Daily Newspaper of Jammu and Kashmir

Covid-19 Vaccine More Effective With Second Dose at 12 Weeks: DAK

Srinagar 16 February: Doctors Association Kashmir (DAK) today said Covid-19 vaccine is more effective when the second dose is given 12 weeks after the first shot.

In a statement to Kashmir News Bureau, DAK President and influenza expert Dr Nisar ul Hassan said that the longer interval between the doses gives more protection.

He said, “There is evidence that a longer interval between the first and second dose of Oxford vaccine provides a stronger immune response.”

“A study published in Lancet has revealed that the vaccine efficacy was 82.4 percent among those who received the second dose after an interval of 12 weeks, whereas the efficacy was only 54.9 percent among those with an interval of less than 6 weeks,” Nisar said, adding that “the first dose was 76 percent effective from day 22 to 90 days post vaccination and the protection did not wane during this initial three month period.”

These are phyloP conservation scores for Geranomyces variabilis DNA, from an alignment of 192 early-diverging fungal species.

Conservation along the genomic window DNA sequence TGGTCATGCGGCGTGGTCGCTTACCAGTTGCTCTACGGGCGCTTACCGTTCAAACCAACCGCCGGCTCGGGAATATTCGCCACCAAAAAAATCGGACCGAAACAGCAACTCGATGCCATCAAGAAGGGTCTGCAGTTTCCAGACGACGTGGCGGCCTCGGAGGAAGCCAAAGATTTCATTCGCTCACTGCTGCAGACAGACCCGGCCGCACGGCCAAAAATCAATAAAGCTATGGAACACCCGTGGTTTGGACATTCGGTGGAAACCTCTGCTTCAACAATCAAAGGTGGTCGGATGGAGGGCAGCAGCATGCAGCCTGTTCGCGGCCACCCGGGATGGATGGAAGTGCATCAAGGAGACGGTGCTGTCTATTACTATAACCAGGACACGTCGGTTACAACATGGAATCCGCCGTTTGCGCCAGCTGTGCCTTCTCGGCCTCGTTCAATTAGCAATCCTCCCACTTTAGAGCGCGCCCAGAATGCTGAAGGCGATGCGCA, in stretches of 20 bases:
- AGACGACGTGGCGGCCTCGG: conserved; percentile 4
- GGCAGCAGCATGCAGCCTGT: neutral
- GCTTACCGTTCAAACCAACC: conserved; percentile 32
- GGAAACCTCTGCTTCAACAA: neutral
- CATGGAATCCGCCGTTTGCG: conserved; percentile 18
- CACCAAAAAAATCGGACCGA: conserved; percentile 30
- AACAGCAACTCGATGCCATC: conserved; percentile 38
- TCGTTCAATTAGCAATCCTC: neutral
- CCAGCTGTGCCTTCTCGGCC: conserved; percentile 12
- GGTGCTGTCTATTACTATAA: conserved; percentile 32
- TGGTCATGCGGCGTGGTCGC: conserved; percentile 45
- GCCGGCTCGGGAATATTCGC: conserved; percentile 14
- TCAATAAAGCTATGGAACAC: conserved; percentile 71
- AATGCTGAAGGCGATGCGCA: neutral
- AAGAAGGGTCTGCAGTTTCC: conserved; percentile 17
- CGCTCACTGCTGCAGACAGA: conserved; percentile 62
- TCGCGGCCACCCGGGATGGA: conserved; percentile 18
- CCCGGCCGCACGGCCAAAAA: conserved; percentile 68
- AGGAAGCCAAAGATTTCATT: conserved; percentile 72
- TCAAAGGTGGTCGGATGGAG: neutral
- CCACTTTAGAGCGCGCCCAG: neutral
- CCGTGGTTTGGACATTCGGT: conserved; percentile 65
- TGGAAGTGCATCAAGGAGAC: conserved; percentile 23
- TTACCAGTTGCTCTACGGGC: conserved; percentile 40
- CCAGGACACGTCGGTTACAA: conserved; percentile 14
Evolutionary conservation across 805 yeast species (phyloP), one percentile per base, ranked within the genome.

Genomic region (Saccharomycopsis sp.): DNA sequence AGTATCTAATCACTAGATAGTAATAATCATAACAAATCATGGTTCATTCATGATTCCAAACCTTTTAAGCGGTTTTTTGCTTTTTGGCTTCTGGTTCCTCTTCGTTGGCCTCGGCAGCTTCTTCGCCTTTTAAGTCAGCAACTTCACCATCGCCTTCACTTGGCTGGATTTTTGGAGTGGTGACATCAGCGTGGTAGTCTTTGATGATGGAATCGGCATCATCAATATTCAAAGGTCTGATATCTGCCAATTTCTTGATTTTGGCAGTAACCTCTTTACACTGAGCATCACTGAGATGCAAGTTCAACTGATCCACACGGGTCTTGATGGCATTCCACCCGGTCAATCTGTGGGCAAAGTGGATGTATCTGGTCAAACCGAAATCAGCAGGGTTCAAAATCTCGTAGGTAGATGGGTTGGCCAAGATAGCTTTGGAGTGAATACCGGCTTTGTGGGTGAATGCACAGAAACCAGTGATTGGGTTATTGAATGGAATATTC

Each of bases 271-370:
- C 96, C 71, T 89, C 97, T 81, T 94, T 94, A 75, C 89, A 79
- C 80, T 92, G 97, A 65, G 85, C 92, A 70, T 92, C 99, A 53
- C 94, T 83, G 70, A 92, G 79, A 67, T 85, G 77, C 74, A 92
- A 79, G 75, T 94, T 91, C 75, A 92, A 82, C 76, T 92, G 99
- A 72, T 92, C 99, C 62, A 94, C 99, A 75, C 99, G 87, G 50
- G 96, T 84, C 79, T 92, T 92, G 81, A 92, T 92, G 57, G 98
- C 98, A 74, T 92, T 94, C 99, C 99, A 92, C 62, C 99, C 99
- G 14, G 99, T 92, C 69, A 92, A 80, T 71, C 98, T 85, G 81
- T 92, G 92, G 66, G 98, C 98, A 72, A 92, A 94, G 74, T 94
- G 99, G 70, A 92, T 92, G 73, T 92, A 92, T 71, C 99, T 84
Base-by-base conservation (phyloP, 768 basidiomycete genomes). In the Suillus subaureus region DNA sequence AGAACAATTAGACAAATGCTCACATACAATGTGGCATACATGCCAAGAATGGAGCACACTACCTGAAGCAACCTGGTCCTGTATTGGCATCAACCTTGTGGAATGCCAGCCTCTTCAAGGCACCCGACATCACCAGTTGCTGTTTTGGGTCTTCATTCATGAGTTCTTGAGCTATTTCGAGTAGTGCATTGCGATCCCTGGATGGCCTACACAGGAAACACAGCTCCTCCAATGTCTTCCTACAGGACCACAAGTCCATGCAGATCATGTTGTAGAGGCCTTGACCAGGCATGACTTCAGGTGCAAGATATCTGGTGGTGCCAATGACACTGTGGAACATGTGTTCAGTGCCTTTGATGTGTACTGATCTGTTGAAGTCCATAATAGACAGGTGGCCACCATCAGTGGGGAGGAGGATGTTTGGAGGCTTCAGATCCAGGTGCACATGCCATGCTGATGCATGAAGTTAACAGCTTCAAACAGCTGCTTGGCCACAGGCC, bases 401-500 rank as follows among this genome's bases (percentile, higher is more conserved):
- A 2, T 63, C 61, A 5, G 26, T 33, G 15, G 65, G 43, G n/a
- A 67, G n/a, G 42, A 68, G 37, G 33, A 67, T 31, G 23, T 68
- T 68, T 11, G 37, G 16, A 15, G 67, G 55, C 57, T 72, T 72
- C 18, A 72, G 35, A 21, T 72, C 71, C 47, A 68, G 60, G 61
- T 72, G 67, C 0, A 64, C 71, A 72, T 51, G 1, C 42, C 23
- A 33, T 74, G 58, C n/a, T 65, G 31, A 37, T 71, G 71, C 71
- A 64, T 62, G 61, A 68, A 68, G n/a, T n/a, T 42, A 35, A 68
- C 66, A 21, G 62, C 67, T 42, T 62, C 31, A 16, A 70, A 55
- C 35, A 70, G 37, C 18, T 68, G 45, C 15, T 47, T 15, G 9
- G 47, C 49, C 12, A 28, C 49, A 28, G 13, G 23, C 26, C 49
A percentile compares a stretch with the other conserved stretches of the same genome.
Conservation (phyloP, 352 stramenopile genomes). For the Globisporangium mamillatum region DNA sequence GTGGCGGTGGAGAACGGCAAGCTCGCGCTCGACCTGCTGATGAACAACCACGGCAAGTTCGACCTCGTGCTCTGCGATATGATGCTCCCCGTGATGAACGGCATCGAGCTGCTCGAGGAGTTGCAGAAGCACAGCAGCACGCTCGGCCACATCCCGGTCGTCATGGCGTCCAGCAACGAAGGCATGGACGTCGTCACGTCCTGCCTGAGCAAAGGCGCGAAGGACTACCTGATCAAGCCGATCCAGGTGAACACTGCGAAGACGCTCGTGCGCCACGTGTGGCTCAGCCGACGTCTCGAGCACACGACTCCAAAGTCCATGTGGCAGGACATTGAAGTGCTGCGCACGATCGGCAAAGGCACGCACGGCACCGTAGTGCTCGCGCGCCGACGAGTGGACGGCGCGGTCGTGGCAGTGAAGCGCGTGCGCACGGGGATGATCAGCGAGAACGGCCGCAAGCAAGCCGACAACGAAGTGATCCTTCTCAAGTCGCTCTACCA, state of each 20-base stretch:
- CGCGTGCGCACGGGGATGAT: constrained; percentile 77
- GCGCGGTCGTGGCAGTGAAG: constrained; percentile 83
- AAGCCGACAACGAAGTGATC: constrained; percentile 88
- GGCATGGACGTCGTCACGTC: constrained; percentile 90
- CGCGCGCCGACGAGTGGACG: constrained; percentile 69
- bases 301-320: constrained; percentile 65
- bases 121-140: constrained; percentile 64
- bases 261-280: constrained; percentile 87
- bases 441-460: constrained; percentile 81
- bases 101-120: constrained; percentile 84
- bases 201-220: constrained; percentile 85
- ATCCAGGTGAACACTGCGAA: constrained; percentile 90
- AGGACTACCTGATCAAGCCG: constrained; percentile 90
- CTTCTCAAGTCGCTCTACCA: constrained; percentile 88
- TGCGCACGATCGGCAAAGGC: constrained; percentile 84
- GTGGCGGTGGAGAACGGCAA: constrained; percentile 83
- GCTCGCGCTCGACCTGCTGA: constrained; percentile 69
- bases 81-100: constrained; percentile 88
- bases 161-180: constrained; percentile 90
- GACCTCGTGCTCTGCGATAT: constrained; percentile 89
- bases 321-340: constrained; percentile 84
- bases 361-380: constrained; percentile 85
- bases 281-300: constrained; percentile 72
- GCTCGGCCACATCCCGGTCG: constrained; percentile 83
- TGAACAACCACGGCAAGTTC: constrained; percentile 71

“Delaying the second dose would allow more people to get the first dose sooner and would save more lives,” DAK President said.

Dr Nisar further said, “If enough people get vaccinated quickly, we will achieve herd immunity sooner that would bring an end to the ongoing public health crisis.”

“While the longer interval between the doses is beneficial in terms of building a broader and long lasting immune response, India continues to administer the second dose of Oxford vaccine – Covishield at 4 week interval,” he said.

“The study also showed that a single dose of the vaccine significantly reduced the transmission of the virus with 67 percent reduction in positive swabs among those vaccinated,” Dr Nisar said.

He said that it is the first clinical evidence so far that Covid-19 vaccine provides the sterilizing immunity that prevents the inoculated person from being able to infect others.

Furthermore about the new findings, Nisar said, “this new finding is significant because it will enable us to lift the social distancing measures and lockdowns more rapidly than would otherwise be the case.” (KNB)

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